The Code for Crown Prosecutors

The Code for Crown Prosecutors

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Why are some offences are prosecuted, whereas some are not?

It’s a frequently asked question.  The answer often comes down to the Code for Crown Prosecutors.

The Code essentially poses two questions:

  1. Is there enough evidence against the accused to bring the case? (“the evidential stage”)
  2. Is it in the public interest to prosecute? (“the public interest stage”)

The Evidential Test

In answering question 1, crown prosecutors must ask themselves whether there is a “realistic prospect of conviction” against the defendant.  In assessing this, the prosecutor will consider what the defence case may be. The test is an objective one.  In considering the evidence, the prosecutor must ensure it is admissible in a criminal court, and that it is reliable.

If there is not enough evidence to bring the case, the matter will not proceed to the public interest assessment and will not go to court.

The Public Interest Test

“[i]t has never been the rule in this country – I hope it never will be – that suspected criminal offences must automatically be the subject of prosecution…[There should be a prosecution] wherever it appears that the offence or the circumstances of its commission is or are of such a character that a prosecution in respect thereof is required in the public interest”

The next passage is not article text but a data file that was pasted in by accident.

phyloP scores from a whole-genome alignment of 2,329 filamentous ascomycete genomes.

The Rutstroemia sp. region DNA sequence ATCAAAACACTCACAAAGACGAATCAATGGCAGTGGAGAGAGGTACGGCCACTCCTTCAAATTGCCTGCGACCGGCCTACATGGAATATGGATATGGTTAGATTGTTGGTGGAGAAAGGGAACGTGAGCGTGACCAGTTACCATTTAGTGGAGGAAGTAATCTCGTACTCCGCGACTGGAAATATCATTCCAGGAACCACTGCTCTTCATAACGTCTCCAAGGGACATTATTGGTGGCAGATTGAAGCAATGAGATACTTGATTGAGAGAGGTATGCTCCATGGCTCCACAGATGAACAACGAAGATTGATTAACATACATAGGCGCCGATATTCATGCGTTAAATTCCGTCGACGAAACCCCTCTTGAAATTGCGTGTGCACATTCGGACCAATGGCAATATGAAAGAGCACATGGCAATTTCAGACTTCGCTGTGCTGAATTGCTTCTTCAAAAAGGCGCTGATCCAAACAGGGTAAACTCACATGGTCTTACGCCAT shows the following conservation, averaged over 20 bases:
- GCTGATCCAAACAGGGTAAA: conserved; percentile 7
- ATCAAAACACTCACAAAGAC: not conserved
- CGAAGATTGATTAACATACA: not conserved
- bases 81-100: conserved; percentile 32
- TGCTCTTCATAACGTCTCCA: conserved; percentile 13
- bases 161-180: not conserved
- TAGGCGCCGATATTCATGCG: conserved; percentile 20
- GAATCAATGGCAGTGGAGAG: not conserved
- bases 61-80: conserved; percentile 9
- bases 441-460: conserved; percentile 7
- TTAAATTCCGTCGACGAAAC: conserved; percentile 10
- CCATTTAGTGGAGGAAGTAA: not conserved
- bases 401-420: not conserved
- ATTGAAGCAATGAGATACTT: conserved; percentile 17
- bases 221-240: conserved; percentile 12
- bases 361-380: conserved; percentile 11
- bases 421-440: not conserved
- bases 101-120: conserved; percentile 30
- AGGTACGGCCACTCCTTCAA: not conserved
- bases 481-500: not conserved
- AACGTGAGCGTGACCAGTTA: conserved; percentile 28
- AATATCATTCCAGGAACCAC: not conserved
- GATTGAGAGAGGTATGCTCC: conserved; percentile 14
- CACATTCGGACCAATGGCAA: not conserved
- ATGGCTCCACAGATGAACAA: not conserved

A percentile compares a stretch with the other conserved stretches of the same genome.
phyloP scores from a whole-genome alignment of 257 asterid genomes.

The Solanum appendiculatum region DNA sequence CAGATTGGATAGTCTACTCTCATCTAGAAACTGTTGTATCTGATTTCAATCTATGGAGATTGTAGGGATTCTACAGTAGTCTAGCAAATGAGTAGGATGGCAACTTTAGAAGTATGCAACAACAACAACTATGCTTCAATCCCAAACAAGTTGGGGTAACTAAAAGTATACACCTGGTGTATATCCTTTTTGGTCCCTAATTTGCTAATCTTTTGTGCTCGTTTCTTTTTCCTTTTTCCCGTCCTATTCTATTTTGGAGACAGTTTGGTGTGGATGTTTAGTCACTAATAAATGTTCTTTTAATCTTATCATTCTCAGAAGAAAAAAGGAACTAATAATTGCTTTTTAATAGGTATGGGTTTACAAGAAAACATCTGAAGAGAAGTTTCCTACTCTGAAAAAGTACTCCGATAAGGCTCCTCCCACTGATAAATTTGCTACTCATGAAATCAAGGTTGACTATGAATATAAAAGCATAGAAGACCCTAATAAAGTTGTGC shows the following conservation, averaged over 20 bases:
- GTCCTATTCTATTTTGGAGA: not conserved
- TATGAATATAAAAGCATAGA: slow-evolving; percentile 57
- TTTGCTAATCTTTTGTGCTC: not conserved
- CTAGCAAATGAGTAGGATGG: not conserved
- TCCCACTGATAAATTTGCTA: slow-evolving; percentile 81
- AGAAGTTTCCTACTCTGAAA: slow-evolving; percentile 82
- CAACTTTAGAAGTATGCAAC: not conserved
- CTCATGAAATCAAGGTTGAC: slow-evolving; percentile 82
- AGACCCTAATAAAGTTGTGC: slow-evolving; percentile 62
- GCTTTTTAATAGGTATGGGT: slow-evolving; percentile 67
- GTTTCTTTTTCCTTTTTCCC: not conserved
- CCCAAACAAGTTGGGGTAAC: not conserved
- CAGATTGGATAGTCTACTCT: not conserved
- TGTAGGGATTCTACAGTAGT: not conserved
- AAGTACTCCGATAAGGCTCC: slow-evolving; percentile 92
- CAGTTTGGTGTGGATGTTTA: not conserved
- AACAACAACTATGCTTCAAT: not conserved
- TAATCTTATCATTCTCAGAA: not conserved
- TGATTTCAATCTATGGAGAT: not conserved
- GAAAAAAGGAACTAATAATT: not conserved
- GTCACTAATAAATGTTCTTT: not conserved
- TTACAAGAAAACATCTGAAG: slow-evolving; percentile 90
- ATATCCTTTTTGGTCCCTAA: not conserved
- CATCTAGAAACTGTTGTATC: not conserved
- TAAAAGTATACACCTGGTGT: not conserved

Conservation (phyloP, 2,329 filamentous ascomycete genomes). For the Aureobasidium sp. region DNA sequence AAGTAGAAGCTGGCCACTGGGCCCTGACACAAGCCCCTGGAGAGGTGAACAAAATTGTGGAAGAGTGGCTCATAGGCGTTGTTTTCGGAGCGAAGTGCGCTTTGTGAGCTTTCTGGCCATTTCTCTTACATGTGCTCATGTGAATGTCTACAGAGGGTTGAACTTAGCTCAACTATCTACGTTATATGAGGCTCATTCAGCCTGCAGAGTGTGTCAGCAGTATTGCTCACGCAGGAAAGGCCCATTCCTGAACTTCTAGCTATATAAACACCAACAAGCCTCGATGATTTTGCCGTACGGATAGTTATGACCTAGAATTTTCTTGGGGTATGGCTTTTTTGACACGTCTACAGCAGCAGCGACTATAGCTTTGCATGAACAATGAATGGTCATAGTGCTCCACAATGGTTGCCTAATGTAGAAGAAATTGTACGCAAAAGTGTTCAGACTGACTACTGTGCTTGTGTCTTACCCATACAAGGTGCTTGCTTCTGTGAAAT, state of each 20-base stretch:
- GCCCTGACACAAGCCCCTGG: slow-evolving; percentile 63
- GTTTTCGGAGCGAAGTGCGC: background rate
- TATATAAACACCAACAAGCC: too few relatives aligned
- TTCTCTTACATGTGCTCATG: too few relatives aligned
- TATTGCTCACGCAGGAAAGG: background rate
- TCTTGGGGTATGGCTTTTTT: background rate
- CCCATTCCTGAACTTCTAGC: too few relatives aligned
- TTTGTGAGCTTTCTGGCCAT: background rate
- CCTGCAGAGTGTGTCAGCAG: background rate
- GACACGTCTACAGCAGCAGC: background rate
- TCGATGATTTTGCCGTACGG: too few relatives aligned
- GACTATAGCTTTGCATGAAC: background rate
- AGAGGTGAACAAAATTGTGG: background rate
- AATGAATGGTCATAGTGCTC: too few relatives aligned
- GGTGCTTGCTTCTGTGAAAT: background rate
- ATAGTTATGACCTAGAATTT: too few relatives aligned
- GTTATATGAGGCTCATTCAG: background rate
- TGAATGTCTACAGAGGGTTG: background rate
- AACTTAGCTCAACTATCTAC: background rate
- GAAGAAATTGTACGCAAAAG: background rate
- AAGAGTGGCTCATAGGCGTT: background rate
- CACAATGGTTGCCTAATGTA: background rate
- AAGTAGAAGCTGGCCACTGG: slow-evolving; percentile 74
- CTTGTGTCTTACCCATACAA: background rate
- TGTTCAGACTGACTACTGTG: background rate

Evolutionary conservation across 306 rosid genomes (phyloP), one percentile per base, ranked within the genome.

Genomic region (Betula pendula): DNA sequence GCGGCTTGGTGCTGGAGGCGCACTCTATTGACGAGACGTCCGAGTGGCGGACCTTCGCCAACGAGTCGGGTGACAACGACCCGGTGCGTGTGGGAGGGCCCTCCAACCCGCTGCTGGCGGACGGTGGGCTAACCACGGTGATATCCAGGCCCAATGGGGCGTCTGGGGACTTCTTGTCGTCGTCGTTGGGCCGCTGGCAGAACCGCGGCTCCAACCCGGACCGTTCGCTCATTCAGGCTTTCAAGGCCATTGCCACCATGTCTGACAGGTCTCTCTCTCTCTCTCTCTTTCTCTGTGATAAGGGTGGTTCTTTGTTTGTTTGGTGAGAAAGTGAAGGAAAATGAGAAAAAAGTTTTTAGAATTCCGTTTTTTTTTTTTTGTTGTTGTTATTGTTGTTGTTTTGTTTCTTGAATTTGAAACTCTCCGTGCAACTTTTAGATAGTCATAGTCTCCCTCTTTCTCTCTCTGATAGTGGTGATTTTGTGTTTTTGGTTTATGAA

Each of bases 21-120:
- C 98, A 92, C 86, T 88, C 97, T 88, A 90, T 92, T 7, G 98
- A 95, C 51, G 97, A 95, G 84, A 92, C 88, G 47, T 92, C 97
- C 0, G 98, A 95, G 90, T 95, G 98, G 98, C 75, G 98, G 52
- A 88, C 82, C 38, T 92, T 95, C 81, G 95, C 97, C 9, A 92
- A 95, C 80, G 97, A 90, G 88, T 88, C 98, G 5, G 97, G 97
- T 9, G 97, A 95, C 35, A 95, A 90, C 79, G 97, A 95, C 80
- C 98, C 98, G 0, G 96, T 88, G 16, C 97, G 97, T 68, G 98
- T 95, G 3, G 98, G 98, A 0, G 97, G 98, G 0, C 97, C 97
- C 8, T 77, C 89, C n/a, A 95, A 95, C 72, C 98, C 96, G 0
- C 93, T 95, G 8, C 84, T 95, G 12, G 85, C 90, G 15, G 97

– Sir Hartley Shawcross, 1951 (the then Attorney General), taken from the House of Commons Debates, Volume 483, 29 January 1951, courtesy of the 2010 Code for Crown Prosecutors.

The Code suggests various factors to be taken into account:

“A prosecution is more likely to be required if:

a) a conviction is likely to result in a significant sentence;

b) a conviction is likely to result in an order of the court in excess of that which a prosecutor is able to secure through a conditional caution;

c) the offence involved the use of a weapon or the threat of violence;

d) the offence was committed against a person serving the public (for example, a member of the emergency services; a police or prison officer; a health or social welfare professional; or a provider of public transport);

e) the offence was premeditated;

f) the offence was carried out by a group;

g) the offence was committed in the presence of, or in close proximity to, a child;

h) the offence was motivated by any form of discrimination against the victim’s ethnic or national origin, gender, disability, age, religion or belief, political views, sexual orientation or gender identity; or the suspect demonstrated hostility towards the victim based on any of those characteristics;

i) the offence was committed in order to facilitate more serious offending;

j) the victim of the offence was in a vulnerable situation and the suspect took advantage of this;

k) there was an element of corruption of the victim in the way the offence was committed;

l) there was a marked difference in the ages of the suspect and the victim and the suspect took advantage of this;

m) there was a marked difference in the levels of understanding of the suspect and the victim and the suspect took advantage of this;

n) the suspect was in a position of authority or trust and he or she took advantage of this;

o) the suspect was a ringleader or an organiser of the offence;

p) the suspect’s previous convictions or the previous out-of-court disposals which he or she has received are relevant to the present offence;

q) the suspect is alleged to have committed the offence in breach of an order of the court;

r) a prosecution would have a significant positive impact on maintaining community confidence;